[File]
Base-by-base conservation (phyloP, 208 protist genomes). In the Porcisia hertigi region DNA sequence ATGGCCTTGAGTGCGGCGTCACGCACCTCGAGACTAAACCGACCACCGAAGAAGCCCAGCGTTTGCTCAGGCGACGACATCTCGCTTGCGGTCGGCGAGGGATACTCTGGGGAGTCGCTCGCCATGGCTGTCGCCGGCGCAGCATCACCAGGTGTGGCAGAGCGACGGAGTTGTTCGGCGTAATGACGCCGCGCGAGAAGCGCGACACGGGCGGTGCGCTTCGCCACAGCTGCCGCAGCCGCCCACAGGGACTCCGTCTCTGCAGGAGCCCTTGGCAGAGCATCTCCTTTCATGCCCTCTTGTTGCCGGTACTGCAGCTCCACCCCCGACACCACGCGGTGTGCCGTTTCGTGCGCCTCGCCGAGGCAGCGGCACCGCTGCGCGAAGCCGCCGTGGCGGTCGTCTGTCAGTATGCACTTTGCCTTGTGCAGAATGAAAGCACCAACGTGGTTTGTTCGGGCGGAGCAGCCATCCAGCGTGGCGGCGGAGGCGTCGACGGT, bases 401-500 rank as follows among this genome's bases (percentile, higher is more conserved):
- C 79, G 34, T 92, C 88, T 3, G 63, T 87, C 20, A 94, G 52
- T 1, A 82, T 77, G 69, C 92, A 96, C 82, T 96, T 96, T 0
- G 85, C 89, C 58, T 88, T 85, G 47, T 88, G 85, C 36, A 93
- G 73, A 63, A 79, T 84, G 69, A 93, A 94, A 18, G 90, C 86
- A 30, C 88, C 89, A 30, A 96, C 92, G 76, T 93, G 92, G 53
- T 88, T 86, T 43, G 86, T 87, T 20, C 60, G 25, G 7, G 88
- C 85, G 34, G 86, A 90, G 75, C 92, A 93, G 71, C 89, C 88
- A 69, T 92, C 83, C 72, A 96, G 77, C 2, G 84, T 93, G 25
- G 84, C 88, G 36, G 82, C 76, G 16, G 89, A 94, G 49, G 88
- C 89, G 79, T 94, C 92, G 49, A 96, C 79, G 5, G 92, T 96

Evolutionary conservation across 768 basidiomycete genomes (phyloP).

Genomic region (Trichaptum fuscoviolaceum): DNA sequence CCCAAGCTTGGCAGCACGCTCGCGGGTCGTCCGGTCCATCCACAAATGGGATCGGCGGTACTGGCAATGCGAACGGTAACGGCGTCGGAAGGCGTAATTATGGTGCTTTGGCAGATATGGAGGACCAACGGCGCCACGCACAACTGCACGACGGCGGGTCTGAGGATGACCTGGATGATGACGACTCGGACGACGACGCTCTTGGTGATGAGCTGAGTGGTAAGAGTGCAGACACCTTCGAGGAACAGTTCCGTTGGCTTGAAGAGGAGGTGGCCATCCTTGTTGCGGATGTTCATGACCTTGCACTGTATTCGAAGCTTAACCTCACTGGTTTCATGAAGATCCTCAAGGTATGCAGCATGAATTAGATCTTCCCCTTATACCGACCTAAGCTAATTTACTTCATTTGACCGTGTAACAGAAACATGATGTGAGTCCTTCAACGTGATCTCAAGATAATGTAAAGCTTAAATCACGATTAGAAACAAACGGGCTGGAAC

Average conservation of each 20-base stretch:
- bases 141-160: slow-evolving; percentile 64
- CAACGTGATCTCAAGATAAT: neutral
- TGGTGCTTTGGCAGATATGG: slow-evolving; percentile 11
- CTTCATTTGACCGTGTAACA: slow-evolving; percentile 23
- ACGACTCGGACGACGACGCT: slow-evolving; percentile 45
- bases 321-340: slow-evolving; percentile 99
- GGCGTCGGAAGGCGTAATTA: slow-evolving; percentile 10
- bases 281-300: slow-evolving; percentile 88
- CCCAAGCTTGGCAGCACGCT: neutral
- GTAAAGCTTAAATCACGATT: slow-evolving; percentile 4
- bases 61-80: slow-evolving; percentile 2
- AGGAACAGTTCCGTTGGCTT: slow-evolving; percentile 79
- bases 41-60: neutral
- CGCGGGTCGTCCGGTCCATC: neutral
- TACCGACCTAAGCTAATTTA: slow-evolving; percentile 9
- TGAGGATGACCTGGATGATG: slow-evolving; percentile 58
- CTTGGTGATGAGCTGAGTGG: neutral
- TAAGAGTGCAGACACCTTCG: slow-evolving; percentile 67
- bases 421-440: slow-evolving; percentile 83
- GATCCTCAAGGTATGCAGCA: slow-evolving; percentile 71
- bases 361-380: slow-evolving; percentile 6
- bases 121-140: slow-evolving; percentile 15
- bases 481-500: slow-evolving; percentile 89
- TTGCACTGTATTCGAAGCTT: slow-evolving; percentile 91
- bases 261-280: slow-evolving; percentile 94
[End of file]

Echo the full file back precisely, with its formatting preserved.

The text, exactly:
Base-by-base conservation (phyloP, 208 protist genomes). In the Porcisia hertigi region DNA sequence ATGGCCTTGAGTGCGGCGTCACGCACCTCGAGACTAAACCGACCACCGAAGAAGCCCAGCGTTTGCTCAGGCGACGACATCTCGCTTGCGGTCGGCGAGGGATACTCTGGGGAGTCGCTCGCCATGGCTGTCGCCGGCGCAGCATCACCAGGTGTGGCAGAGCGACGGAGTTGTTCGGCGTAATGACGCCGCGCGAGAAGCGCGACACGGGCGGTGCGCTTCGCCACAGCTGCCGCAGCCGCCCACAGGGACTCCGTCTCTGCAGGAGCCCTTGGCAGAGCATCTCCTTTCATGCCCTCTTGTTGCCGGTACTGCAGCTCCACCCCCGACACCACGCGGTGTGCCGTTTCGTGCGCCTCGCCGAGGCAGCGGCACCGCTGCGCGAAGCCGCCGTGGCGGTCGTCTGTCAGTATGCACTTTGCCTTGTGCAGAATGAAAGCACCAACGTGGTTTGTTCGGGCGGAGCAGCCATCCAGCGTGGCGGCGGAGGCGTCGACGGT, bases 401-500 rank as follows among this genome's bases (percentile, higher is more conserved):
- C 79, G 34, T 92, C 88, T 3, G 63, T 87, C 20, A 94, G 52
- T 1, A 82, T 77, G 69, C 92, A 96, C 82, T 96, T 96, T 0
- G 85, C 89, C 58, T 88, T 85, G 47, T 88, G 85, C 36, A 93
- G 73, A 63, A 79, T 84, G 69, A 93, A 94, A 18, G 90, C 86
- A 30, C 88, C 89, A 30, A 96, C 92, G 76, T 93, G 92, G 53
- T 88, T 86, T 43, G 86, T 87, T 20, C 60, G 25, G 7, G 88
- C 85, G 34, G 86, A 90, G 75, C 92, A 93, G 71, C 89, C 88
- A 69, T 92, C 83, C 72, A 96, G 77, C 2, G 84, T 93, G 25
- G 84, C 88, G 36, G 82, C 76, G 16, G 89, A 94, G 49, G 88
- C 89, G 79, T 94, C 92, G 49, A 96, C 79, G 5, G 92, T 96

Evolutionary conservation across 768 basidiomycete genomes (phyloP).

Genomic region (Trichaptum fuscoviolaceum): DNA sequence CCCAAGCTTGGCAGCACGCTCGCGGGTCGTCCGGTCCATCCACAAATGGGATCGGCGGTACTGGCAATGCGAACGGTAACGGCGTCGGAAGGCGTAATTATGGTGCTTTGGCAGATATGGAGGACCAACGGCGCCACGCACAACTGCACGACGGCGGGTCTGAGGATGACCTGGATGATGACGACTCGGACGACGACGCTCTTGGTGATGAGCTGAGTGGTAAGAGTGCAGACACCTTCGAGGAACAGTTCCGTTGGCTTGAAGAGGAGGTGGCCATCCTTGTTGCGGATGTTCATGACCTTGCACTGTATTCGAAGCTTAACCTCACTGGTTTCATGAAGATCCTCAAGGTATGCAGCATGAATTAGATCTTCCCCTTATACCGACCTAAGCTAATTTACTTCATTTGACCGTGTAACAGAAACATGATGTGAGTCCTTCAACGTGATCTCAAGATAATGTAAAGCTTAAATCACGATTAGAAACAAACGGGCTGGAAC

Average conservation of each 20-base stretch:
- bases 141-160: slow-evolving; percentile 64
- CAACGTGATCTCAAGATAAT: neutral
- TGGTGCTTTGGCAGATATGG: slow-evolving; percentile 11
- CTTCATTTGACCGTGTAACA: slow-evolving; percentile 23
- ACGACTCGGACGACGACGCT: slow-evolving; percentile 45
- bases 321-340: slow-evolving; percentile 99
- GGCGTCGGAAGGCGTAATTA: slow-evolving; percentile 10
- bases 281-300: slow-evolving; percentile 88
- CCCAAGCTTGGCAGCACGCT: neutral
- GTAAAGCTTAAATCACGATT: slow-evolving; percentile 4
- bases 61-80: slow-evolving; percentile 2
- AGGAACAGTTCCGTTGGCTT: slow-evolving; percentile 79
- bases 41-60: neutral
- CGCGGGTCGTCCGGTCCATC: neutral
- TACCGACCTAAGCTAATTTA: slow-evolving; percentile 9
- TGAGGATGACCTGGATGATG: slow-evolving; percentile 58
- CTTGGTGATGAGCTGAGTGG: neutral
- TAAGAGTGCAGACACCTTCG: slow-evolving; percentile 67
- bases 421-440: slow-evolving; percentile 83
- GATCCTCAAGGTATGCAGCA: slow-evolving; percentile 71
- bases 361-380: slow-evolving; percentile 6
- bases 121-140: slow-evolving; percentile 15
- bases 481-500: slow-evolving; percentile 89
- TTGCACTGTATTCGAAGCTT: slow-evolving; percentile 91
- bases 261-280: slow-evolving; percentile 94